Conceptually, the Ă˘â‚¬Ĺ“Angel ofĂ‚Â DeathĂ˘â‚¬ was a cultural mainstay in continental Europe and the British Isles by the late Middle Ages. But once the Black PlagueĂ˘â‚¬â€ťthought to be the bubonic form of infection with theĂ‚Â Yersinia pestisĂ‚Â bacteriumĂ˘â‚¬â€ťkilled at least 25 million people in its initial outbreak, and millions in outbreaks spanning centuries, the people of Europe needed a personification of their fear.
Lacking electron microscopes or even the most basic understanding of howĂ‚Â Y. pestisĂ‚Â worked, painters and artists fed off the climate of morbidity to anthropomorphize the continentĂ˘â‚¬â„˘s anxiety. From this mood came the Grim Reaper.
Unsurprisingly, Death was first depicted as a skeleton, holding a crossbow or some other weapon possessing a terrifying accuracyĂ˘â‚¬â€ťlike the Black Plague, the Reaper never missed its mark. In later depictions, however, this precision instrument of death would be replaced with a scythe, a mowing tool composed of a long curving blade fastened at an angle to a long handle. With this tool, Death is illustrated in many a 15th-century woodcut mowing down souls as if they were grain.
It was around this time that the allegorical artistic genre of theĂ‚Â Danse Macabre, or Ă˘â‚¬Ĺ“Dance of the Death,Ă˘â‚¬ became popular. Depicting people from all walks of lifeĂ˘â‚¬â€ťoften a serf, a lord, a king, a child, and a PopeĂ˘â‚¬â€ťsurrendering to the hypnotic rhythm of Death. (Sidenote: Although itĂ˘â‚¬â„˘s tempting to believe that this Ă˘â‚¬Ĺ“danceĂ˘â‚¬ occurred to the tune of Ă˘â‚¬Ĺ“Ring Around the Rosie,Ă˘â‚¬ a nursery rhyme whose dark lyrics have been described as a plague narrative in urban legend, there is no evidence to suggest that it had any historical connection to the Black Death or any epidemic.)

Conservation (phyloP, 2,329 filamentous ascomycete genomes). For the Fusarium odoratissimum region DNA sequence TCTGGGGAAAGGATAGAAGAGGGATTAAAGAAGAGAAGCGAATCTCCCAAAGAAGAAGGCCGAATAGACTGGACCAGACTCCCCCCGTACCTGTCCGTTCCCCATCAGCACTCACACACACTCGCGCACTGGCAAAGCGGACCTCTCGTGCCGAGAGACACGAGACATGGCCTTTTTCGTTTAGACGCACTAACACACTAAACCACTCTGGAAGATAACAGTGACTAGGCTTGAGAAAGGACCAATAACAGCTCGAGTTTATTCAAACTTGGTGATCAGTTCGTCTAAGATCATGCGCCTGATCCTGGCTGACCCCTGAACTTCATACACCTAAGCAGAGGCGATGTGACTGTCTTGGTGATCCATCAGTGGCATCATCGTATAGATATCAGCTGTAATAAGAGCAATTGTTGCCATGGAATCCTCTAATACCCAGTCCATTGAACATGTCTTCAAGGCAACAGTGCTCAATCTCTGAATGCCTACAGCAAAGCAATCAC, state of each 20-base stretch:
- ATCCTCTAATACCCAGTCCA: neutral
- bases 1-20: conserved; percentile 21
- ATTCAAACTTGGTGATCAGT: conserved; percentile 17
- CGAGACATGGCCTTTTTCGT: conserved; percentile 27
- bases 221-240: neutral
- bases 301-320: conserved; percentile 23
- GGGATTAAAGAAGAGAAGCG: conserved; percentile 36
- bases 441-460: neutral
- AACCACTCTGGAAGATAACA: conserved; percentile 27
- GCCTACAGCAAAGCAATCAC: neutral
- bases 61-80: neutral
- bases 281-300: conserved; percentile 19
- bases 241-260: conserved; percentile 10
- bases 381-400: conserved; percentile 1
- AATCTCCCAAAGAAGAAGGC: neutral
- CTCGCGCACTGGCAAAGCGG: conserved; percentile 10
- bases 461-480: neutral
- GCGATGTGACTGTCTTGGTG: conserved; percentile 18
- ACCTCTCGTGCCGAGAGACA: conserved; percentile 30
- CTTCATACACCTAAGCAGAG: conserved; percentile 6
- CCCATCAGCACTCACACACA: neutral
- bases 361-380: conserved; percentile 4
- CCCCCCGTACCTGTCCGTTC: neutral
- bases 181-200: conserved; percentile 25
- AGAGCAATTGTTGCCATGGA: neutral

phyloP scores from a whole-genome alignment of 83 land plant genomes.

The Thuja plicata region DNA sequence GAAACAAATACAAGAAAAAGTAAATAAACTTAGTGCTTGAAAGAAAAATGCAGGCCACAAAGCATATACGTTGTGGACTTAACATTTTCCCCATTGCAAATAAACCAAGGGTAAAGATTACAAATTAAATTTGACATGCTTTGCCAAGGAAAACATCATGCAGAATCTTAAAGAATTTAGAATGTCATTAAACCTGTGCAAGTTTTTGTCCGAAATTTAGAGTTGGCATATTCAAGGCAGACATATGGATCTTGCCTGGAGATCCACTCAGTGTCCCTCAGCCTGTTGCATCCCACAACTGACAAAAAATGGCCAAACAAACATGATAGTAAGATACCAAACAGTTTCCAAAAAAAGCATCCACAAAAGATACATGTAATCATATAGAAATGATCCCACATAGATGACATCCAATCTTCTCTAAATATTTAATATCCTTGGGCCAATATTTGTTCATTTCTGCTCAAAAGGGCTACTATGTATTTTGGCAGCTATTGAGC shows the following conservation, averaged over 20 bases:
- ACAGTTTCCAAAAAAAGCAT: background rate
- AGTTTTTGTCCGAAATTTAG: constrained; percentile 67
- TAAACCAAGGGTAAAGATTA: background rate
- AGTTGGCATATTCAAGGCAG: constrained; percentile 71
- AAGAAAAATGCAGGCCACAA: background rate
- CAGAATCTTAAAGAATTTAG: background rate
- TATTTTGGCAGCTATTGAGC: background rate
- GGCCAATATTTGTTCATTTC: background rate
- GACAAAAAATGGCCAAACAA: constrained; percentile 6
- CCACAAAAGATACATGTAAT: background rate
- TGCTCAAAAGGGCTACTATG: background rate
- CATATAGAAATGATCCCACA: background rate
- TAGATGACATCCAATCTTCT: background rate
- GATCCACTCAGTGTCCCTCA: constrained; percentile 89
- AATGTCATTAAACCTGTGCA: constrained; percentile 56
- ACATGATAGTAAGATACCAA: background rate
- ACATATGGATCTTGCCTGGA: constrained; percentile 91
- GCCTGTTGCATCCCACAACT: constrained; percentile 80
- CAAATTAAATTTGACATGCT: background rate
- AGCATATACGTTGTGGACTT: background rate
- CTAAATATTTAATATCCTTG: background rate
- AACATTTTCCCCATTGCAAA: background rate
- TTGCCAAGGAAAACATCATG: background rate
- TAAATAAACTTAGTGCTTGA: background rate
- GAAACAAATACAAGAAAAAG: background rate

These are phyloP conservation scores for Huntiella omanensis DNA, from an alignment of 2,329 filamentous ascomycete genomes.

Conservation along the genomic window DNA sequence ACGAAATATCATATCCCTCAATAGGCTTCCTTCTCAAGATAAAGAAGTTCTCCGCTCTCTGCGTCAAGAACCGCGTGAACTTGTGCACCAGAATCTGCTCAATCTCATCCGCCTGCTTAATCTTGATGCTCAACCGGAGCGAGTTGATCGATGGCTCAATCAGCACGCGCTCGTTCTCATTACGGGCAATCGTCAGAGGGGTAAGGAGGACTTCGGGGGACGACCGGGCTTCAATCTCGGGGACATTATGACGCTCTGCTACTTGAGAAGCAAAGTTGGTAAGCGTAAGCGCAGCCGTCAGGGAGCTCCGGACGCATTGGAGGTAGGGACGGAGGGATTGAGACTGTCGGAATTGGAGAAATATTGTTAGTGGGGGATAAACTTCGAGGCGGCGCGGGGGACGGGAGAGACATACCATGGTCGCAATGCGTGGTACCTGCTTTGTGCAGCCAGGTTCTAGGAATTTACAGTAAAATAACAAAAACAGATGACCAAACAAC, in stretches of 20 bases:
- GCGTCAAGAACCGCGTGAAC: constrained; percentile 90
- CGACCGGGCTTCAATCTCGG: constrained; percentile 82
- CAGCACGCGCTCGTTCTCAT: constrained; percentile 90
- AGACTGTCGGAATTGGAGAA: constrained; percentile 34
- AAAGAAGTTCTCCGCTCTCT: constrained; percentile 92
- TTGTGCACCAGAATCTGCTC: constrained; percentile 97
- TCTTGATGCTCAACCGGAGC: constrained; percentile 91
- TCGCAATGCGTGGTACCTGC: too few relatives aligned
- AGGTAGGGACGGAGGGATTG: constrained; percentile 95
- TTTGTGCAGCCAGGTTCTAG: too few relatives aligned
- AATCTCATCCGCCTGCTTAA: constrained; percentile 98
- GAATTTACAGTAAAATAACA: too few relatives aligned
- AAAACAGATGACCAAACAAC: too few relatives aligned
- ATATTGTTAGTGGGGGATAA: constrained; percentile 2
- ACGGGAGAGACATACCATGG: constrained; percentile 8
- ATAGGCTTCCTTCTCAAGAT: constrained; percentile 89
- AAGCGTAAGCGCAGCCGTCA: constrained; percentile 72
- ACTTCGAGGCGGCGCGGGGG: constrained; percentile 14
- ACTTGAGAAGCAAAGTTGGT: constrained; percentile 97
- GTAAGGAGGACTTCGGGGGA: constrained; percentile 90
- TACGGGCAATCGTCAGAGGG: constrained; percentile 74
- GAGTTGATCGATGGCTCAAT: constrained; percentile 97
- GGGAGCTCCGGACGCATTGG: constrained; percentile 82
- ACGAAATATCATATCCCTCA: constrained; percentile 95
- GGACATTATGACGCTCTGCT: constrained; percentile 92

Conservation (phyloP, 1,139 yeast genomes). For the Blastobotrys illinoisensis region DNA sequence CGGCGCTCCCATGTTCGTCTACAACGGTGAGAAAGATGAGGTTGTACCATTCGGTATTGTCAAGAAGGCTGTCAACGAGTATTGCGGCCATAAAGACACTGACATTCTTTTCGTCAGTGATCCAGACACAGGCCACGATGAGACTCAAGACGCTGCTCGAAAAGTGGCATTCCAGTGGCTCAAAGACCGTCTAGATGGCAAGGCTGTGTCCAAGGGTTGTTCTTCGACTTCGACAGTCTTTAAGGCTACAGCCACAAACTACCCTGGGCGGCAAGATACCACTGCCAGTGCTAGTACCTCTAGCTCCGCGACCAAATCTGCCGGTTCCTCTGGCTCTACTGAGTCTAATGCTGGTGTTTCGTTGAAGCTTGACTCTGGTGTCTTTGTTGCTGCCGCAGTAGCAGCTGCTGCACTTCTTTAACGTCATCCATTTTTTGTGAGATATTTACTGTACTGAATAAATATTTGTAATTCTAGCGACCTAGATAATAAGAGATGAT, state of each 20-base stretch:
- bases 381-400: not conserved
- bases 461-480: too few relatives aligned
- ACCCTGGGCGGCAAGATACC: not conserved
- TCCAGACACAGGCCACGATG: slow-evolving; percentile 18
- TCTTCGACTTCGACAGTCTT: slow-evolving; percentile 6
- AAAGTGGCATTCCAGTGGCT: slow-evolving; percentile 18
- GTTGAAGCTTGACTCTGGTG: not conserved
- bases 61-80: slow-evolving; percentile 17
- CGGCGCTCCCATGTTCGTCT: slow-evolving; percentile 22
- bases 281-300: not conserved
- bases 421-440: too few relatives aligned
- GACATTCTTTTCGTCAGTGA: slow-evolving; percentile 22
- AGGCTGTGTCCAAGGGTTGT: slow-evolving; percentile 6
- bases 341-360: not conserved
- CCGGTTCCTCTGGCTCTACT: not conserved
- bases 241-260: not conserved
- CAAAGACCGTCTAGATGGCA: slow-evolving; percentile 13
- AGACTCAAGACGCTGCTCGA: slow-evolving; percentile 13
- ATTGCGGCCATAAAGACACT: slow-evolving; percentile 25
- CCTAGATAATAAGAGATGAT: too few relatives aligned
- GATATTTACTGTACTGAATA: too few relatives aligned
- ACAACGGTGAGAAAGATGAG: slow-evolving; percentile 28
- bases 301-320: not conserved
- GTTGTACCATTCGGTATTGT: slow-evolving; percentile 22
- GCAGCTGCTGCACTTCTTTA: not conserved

The Dance of Death served one artistic purpose: To remind its viewers that in the face of an unstoppable plague, we are none of us safe.
This notion of pestilence as a Ă˘â‚¬Ĺ“great equalizerĂ˘â‚¬ has remained in vogue ever since plague pop culture began. If you were poorĂ˘â‚¬â€ťand, statistically, you wereĂ˘â‚¬â€ťyour life expectancy in early modern Europe was frequently shortened by war, poverty, and famine as your liege lords and religious leaders cloistered themselves in hiding from whatever fresh Hell was currently being unleashed upon you.
Logically, the universality of a plagueĂ˘â‚¬â„˘s destruction held a bittersweet promise to address socioeconomic inequality: We may not win, but Death will make sure that youĂ˘â‚¬â„˘re the loser. For the wealthy, the Black Death was able to invoke a terror unknown until the rattle of the guillotine.